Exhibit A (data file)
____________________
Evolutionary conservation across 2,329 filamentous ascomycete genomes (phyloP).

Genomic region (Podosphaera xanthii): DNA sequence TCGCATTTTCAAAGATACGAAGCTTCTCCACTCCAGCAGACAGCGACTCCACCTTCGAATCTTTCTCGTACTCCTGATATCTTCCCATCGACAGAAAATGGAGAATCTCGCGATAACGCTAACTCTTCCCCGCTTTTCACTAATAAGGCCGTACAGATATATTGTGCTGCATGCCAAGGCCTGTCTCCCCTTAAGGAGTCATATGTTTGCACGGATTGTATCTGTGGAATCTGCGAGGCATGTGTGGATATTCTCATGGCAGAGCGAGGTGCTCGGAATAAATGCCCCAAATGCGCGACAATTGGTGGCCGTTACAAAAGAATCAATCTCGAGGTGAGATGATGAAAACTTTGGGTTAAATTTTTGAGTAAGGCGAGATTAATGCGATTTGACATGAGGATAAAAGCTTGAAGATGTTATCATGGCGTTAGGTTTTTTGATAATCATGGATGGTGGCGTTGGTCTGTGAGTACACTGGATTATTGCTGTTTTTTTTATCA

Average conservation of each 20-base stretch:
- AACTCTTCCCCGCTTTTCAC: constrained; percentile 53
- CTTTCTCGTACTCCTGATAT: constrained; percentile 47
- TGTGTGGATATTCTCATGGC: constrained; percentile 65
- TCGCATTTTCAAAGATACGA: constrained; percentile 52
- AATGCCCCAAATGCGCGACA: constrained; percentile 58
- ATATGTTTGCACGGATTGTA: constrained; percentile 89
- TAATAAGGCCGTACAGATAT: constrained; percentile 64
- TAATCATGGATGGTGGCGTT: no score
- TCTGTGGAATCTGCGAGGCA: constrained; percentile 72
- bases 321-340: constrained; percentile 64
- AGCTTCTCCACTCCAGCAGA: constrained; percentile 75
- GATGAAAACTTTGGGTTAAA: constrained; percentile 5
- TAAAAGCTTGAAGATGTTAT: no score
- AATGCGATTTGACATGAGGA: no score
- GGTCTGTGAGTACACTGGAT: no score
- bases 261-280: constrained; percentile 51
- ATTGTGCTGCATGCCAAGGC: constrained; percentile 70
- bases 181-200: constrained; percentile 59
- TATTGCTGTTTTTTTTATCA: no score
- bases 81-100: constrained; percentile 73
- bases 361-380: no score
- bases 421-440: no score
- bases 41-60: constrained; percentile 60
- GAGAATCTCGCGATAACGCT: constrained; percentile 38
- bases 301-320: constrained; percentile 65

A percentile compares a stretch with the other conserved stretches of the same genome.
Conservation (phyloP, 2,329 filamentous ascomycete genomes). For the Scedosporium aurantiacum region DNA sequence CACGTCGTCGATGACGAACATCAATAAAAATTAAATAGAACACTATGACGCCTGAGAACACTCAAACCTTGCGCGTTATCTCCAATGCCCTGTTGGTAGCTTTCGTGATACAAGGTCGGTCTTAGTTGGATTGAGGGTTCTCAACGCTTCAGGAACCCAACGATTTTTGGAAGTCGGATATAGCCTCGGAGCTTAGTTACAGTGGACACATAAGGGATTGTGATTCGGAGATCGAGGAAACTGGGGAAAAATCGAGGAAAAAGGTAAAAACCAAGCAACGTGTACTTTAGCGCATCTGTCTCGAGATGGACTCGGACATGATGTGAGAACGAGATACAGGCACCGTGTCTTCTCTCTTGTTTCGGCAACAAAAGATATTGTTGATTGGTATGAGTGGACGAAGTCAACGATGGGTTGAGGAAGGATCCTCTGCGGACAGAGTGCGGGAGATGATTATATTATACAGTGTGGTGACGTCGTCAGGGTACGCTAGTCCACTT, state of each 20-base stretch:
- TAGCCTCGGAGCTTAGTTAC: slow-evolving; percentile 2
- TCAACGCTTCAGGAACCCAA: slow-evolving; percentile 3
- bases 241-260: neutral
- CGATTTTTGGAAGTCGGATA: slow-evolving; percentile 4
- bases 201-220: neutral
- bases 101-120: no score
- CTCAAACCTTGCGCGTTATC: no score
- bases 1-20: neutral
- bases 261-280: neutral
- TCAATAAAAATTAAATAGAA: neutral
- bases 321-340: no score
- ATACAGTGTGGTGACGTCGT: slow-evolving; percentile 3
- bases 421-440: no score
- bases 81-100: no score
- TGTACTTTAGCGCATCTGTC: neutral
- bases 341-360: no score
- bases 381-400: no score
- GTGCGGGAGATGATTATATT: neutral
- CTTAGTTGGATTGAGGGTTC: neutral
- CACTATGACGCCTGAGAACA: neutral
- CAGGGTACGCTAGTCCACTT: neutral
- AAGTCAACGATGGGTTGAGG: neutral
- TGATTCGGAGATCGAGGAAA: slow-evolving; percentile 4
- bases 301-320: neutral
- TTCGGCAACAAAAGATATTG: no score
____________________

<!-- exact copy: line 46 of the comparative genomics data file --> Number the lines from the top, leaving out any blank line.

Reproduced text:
- bases 341-360: no score